IoT Comic Book

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    Forewordby Grald Santucci

    15 illustrativeIoTapplication scenariosover 25 IoT concepts4 IoTexpertinterviewsby Stig Andersen

    Editor: Mirko Presser, the Alexandra InstituteIllustrator: Michael Skotting, Raaskot Visuel KommunikationGraphic Designer: Tine Raun, the Alexandra Institute

    Interne

    t

    Interne

    tInspiri

    ngthe

    Things!Things!

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    About a year ago, I started working

    on a then new European project

    called the Internet o Things Initia-

    tive (IoT-i) on a topic that was sup-

    posed to nd strategically important

    IoT applications.

    We managed to gather about 150

    application scenarios, short texts

    describing an IoT application in a

    situation. Quite diverse material and

    mainly rom other European projects

    past and present.

    Ater categorisation, combining and

    elimination we ended up with just

    ewer than 60 application scenarios

    that we presented to the public in

    a survey to nd out what scenarios

    would be strategically important.

    About 300 persons, mainly rom

    the ICT community, rom over 30

    dierent countries, took the survey.

    Now this is not bad but it is stay-

    ing within the ICT community. We

    need to branch out.

    We need to engage the general

    public, public authorities and busi-

    ness stakeholders that will be the

    contributors and end users o the

    Internet o Things.

    We need a new medium to com-

    municate the idea o the Internet o

    Things, its challenges, its problems

    and its benets; encouraging people

    to think about this new disruptive

    technology.

    There are ew things better than

    telling a story with pictures.

    This comic book is aimed at

    everybody. Everybody can

    look at the stories that are

    being told and orm an

    opinion. Use them as a

    basis or deep discus-

    sions or just as inspira-

    tion; agree or disagree

    and anything in between

    but talk about it.

    We invite you to use the material in

    this book to communicate and think

    about the Internet o Things.

    Mirko Presser

    The Alexandra Institute

    Autumn 2011

    But in reality, we never aimed at making a comic book!

    We call it the Comic BookContributors:

    Srdjan Krco

    (Ericsson EYU)

    Tobias Kowatsch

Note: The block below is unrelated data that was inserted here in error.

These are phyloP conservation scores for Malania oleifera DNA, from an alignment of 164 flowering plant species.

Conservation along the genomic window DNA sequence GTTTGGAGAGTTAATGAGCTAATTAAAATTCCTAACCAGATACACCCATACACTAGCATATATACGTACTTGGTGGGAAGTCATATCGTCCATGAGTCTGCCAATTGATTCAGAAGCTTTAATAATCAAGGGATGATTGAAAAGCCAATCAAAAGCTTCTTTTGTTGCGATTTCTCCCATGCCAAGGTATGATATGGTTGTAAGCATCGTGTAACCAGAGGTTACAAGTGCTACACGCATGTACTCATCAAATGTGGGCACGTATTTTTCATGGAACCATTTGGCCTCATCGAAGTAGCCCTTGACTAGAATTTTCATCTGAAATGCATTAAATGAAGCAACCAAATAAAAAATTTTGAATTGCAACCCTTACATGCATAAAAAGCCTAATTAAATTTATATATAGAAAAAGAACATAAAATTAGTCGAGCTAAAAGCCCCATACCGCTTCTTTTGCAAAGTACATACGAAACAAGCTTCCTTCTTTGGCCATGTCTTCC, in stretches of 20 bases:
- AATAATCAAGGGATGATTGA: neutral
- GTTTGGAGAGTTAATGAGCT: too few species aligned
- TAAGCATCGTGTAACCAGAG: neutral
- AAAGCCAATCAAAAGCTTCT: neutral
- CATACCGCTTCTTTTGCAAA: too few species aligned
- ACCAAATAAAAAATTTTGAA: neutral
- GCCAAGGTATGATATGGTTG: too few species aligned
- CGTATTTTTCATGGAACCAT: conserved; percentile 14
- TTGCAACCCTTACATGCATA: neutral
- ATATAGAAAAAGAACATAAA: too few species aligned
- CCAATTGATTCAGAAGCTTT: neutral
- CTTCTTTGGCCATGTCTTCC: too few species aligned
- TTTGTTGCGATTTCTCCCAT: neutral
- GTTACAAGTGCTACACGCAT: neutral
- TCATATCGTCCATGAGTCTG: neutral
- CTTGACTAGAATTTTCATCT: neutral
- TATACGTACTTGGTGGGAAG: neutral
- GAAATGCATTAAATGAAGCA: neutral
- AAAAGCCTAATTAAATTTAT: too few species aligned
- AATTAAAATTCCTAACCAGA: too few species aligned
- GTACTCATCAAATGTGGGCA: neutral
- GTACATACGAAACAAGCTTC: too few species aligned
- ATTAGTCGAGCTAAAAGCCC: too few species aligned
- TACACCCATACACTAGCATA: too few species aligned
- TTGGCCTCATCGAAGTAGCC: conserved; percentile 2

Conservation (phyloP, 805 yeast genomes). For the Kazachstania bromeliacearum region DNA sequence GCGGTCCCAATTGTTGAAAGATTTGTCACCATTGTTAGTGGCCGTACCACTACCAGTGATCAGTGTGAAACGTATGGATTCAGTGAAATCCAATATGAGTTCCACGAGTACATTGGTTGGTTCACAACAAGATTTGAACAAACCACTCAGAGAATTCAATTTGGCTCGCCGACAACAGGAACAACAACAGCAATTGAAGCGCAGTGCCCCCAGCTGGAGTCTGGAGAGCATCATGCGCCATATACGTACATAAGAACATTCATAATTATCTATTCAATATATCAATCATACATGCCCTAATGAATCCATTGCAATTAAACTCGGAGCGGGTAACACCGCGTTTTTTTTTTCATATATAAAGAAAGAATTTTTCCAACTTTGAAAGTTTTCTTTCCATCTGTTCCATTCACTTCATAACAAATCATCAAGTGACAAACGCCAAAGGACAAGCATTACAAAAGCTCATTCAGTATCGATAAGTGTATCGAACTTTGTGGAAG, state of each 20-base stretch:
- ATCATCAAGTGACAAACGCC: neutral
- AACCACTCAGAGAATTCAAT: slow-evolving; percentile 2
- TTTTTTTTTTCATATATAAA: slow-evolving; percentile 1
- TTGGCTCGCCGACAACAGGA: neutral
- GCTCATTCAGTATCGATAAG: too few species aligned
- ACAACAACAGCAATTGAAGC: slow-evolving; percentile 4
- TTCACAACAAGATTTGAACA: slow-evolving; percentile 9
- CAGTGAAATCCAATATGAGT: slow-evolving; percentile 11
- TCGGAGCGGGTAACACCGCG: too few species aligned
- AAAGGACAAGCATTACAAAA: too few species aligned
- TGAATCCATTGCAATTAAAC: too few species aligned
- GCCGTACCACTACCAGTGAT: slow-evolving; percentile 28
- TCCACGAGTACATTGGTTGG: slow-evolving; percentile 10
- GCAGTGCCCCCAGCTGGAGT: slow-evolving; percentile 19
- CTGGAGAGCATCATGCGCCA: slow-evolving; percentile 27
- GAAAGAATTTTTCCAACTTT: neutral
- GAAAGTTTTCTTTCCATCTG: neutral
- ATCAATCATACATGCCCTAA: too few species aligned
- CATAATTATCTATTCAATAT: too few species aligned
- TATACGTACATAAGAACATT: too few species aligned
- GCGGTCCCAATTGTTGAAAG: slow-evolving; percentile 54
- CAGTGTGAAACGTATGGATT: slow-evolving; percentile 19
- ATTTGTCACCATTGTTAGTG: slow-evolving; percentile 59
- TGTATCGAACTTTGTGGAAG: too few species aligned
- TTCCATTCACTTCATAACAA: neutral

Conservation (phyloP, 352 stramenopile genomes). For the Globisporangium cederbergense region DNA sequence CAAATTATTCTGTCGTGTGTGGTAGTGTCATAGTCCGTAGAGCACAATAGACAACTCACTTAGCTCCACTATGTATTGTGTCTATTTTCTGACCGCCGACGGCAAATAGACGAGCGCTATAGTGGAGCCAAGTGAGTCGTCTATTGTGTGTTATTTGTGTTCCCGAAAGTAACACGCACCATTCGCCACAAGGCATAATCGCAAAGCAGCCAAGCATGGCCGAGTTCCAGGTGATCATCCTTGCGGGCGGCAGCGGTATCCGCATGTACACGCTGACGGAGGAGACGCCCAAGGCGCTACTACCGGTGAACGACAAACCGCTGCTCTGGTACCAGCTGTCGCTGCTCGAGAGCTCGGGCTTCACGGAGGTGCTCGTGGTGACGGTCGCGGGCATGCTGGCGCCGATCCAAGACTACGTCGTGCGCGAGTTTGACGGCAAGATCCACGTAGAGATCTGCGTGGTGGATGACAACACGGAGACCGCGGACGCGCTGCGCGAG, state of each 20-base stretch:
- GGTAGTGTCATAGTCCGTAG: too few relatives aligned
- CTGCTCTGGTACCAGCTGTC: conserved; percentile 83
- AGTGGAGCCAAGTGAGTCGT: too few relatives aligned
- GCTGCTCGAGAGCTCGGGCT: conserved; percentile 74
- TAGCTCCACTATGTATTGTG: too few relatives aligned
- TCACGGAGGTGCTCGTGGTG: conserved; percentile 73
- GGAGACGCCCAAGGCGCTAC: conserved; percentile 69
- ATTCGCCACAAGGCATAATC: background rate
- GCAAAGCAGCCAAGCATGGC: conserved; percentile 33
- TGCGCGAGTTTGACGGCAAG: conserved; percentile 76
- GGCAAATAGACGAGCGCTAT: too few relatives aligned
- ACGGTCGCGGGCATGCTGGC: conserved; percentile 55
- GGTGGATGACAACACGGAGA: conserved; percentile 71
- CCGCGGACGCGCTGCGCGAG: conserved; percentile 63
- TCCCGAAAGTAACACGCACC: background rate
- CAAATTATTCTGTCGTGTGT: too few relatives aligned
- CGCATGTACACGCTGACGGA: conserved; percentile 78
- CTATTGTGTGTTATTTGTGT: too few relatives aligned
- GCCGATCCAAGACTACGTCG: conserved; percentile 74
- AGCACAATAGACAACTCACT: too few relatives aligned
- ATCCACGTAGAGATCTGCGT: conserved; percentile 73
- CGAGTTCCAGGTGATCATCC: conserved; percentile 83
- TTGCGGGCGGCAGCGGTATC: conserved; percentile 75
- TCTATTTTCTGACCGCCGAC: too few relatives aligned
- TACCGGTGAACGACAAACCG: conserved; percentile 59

(University o St. Gallen)

    Stean Fischer

    (University o Luebeck)

    Wolgang Maas

    (Saarland University)

    Sebastian Lange

    (VDE/VDI-IT)

    Francois Carrez

    (University o Surrey)

    Bernard Hunt

    (University o Surrey)

    Richard Egan

    (Thales UK, Research and Technology)

    Jan Hller

    (Ericsson AB)

    Alessandro Bassi

    (Alessandro Bassi Consulting)

    Stephan Haller

    (SAP AG)

    Gunter Woysch

    (Alcatel-Lucent Deutschland AG)

    ProductionTeam:

    JanHorsager

    (the Alexandra Institute)

    TineRaun

    (the Alexandra Institute)

    M ichaelSkotting

    (Raaskot Visuel Kommunikation)

    MirkoPresser

    (the Alexandra Institute)

    S tigAndersen

    (Thingvalla Kommunikation)

    B enteKjlbyLarsen

    (the Alexandra Institute)

    Printed by PrinoAarhus

    Comic Book powered

    by the Alexandra Institute

    and partially unded

    by the FP7 ICT

    Internet o Things Initiative

    Coordination Action,

    contract number 2575652 1

    Throughout this comic you will nd Quick Response Codes or QR Codes pointing

    you to additional content such as videos, webpages or pd-les via the internet.

    Use a QR Reader or your smartphone to nd the content More about The Internet o Things Initiative on the ocial webpage

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    eration, smart communities, and

    governance, but also or getting an

    idea whether the Internet o Things

    will actually bring raw data to the in-

    dividual and the society and whether

    it will empower the individual and

    the society to generate new data.

    Whether we will be able to escape

    the enslavement o reication the

    essential tendency o capitalism to

    place the human condition under

    the reign o commodities and to

    propose a re-enchantment o the

    world grounded in the real, intimate

    and powerul connection between

    humans, objects, and nature.

    By letting comics illustrate the

    narratives o the many acets o

    the Internet o Things in particular

    society, technology, industry, etc.

    this book gives a large space to

    imagination and creativity, and also

    to excitement and trepidation. Its

    witty, charming, unny, and so in-

    structive and interesting! Opt in and